29.4.3: The British Naval Blockade
Soon after the outbreak of hostilities, Britain began a naval blockade of Germany. This strategy proved effective, cutting off vital military and civilian supplies and helping the Allies to eventually win the war.
Evaluate the effectiveness of the British Naval Blockade
- Naval warfare in World War I was mainly characterized by the efforts of the Allied Powers, with their larger fleets and surrounding position, to blockade the Central Powers by sea. The Central Powers used submarines and radars to try t break that blockade or establish their own blockade of the United Kingdom and France.
- Shortly after the outbreak of the war, the British navy, the largest and most powerful in the world at that time, began a naval blockade of Germany, cutting off vital military and civilian supplies.
- Britain mined international waters to prevent any ships from entering entire sections of ocean, causing danger to even neutral ships.
- The German Board of Public Health in December 1918 claimed that 763,000 German civilians died from starvation and disease caused by the blockade through December 1918.
- The blockade also had a detrimental effect on the U.S. economy and the U.S. government protested the blockade vigorously.
- It is considered one of the key elements in the eventual Allied victory in the war, although historians have argued about its importance.
- German Revolution of 1918–19
- Civil conflict in the German Empire at the end of the First World War resulted in the replacement of Germany’s Imperial government with a republic. The revolutionary period lasted from November 1918 until the establishment in August 1919 of a republic that later became known as the Weimar Republic.
- Blockade of Germany
- A prolonged naval operation conducted by the Allied Powers, especially Great Britain, during and after World War I to restrict the maritime supply of goods to the Central Powers, which included Germany, Austria-Hungary, and Turkey.
The Blockade of Germany, or the Blockade of Europe, occurred from 1914 to 1919. It was a prolonged naval operation conducted by the Allied Powers, especially Great Britain, during and after World War I to restrict the maritime supply of goods to the Central Powers, which included Germany, Austria-Hungary, and Turkey. It is considered one of the key elements in the eventual Allied victory in the war. The German Board of Public Health claimed that 763,000 German civilians died from starvation and disease caused by the blockade through December 1918. An academic study done in 1928 put the death toll at 424,000.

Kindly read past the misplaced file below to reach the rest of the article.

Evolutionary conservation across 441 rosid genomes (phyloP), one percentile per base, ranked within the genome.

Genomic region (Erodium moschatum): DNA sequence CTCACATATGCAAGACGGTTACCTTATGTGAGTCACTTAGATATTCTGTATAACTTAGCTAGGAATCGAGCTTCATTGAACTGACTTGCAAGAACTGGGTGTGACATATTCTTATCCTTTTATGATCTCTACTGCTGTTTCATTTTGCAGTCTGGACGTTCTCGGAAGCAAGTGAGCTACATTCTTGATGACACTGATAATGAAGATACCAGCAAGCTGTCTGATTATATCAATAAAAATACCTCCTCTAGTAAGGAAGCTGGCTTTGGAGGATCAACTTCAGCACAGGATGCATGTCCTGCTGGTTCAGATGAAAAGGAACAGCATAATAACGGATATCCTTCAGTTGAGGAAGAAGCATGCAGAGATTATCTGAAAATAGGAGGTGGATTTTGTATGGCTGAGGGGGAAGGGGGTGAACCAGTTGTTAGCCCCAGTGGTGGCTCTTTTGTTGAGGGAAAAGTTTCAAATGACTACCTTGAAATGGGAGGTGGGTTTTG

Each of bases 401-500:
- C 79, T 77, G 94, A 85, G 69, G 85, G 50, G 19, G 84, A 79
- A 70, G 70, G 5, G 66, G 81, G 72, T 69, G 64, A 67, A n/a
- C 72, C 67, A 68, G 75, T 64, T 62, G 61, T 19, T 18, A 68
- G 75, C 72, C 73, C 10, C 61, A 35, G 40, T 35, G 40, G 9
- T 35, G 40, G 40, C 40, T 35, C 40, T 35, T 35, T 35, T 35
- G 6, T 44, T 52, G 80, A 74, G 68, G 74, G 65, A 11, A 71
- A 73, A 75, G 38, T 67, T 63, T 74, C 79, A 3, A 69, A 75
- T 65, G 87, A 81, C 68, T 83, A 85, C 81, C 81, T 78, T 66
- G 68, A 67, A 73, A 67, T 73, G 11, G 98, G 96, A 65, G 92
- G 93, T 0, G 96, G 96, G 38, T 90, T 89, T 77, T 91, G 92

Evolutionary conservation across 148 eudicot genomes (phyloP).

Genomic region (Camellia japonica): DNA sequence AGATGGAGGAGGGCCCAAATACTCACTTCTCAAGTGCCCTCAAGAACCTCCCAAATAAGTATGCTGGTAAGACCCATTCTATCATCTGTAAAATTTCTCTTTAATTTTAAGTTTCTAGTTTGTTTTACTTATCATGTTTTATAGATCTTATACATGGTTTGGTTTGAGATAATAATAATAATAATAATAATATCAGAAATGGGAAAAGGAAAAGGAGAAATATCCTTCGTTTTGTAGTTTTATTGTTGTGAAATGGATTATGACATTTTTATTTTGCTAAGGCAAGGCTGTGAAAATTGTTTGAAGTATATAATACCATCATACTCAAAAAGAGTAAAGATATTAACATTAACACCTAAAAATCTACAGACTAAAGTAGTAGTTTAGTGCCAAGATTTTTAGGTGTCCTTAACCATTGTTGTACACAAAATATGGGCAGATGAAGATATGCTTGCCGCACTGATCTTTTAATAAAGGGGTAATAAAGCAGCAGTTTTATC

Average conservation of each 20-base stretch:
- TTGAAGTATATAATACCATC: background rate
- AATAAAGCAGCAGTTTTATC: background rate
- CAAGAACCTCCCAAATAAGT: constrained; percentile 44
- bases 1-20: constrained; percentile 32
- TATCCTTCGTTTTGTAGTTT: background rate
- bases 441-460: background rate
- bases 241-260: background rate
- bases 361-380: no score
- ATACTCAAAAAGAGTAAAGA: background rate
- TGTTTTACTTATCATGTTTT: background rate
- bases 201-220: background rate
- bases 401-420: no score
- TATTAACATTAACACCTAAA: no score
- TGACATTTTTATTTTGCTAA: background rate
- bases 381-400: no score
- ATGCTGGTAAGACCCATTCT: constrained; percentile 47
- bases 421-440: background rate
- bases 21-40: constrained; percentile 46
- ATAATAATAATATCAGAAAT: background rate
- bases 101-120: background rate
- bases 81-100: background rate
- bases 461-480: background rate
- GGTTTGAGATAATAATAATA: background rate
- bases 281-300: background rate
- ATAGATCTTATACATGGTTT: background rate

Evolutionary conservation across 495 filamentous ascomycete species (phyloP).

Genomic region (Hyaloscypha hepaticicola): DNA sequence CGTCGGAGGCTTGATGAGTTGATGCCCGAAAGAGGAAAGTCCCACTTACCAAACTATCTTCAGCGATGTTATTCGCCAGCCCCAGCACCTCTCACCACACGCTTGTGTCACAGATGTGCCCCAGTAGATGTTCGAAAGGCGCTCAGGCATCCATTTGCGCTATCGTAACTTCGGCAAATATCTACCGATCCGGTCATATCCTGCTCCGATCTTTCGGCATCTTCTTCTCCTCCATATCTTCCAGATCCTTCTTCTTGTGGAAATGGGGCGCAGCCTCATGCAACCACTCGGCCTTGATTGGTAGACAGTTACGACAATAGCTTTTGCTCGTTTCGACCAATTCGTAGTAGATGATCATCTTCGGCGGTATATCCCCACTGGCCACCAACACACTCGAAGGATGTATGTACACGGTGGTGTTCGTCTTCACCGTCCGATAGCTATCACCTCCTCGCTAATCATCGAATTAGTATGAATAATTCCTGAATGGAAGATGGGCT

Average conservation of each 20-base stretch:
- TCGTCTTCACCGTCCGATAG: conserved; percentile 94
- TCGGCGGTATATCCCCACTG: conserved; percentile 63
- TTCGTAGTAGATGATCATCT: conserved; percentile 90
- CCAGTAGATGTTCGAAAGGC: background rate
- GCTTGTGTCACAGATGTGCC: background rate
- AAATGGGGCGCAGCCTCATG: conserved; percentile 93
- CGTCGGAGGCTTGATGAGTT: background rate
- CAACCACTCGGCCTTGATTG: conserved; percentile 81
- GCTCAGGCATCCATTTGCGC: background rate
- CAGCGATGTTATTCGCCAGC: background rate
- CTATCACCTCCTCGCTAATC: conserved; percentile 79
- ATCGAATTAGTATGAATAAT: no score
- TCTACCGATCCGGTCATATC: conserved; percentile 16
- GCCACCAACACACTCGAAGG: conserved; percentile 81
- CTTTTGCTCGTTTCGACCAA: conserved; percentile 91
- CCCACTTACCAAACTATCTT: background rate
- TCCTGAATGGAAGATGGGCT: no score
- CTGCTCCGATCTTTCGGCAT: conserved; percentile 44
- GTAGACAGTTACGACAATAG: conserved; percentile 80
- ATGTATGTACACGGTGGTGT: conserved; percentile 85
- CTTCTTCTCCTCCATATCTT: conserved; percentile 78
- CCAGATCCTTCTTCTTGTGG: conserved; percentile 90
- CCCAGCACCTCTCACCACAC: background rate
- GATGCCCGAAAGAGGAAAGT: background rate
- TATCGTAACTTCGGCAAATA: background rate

Both the German Empire and the United Kingdom relied heavily on imports to feed their population and supply their war industry. Imports of foodstuffs and war material of all European belligerents came primarily from the Americas and had to be shipped across the Atlantic Ocean, so Britain and Germany both aimed to blockade each other. The British had the Royal Navy, which was superior in numbers and could operate throughout the British Empire, while the German Kaiserliche Marine surface fleet was mainly restricted to the German Bight and used commerce raiders and unrestricted submarine warfare to operate elsewhere.
The British—with their overwhelming sea power—established a naval blockade of Germany immediately on the outbreak of war in August 1914, issuing a comprehensive list of contraband that all but prohibited American trade with the Central powers. In early November 1914 they declared the North Sea a war zone, with any ships entering at their own risk. The blockade was unusually restrictive in that even foodstuffs were considered “contraband of war.” There were complaints about breaches of international law; however, most neutral merchant vessels agreed to dock at British ports to be inspected and then escorted—less any “illegal” cargo destined for Germany—through the British minefields to their destinations.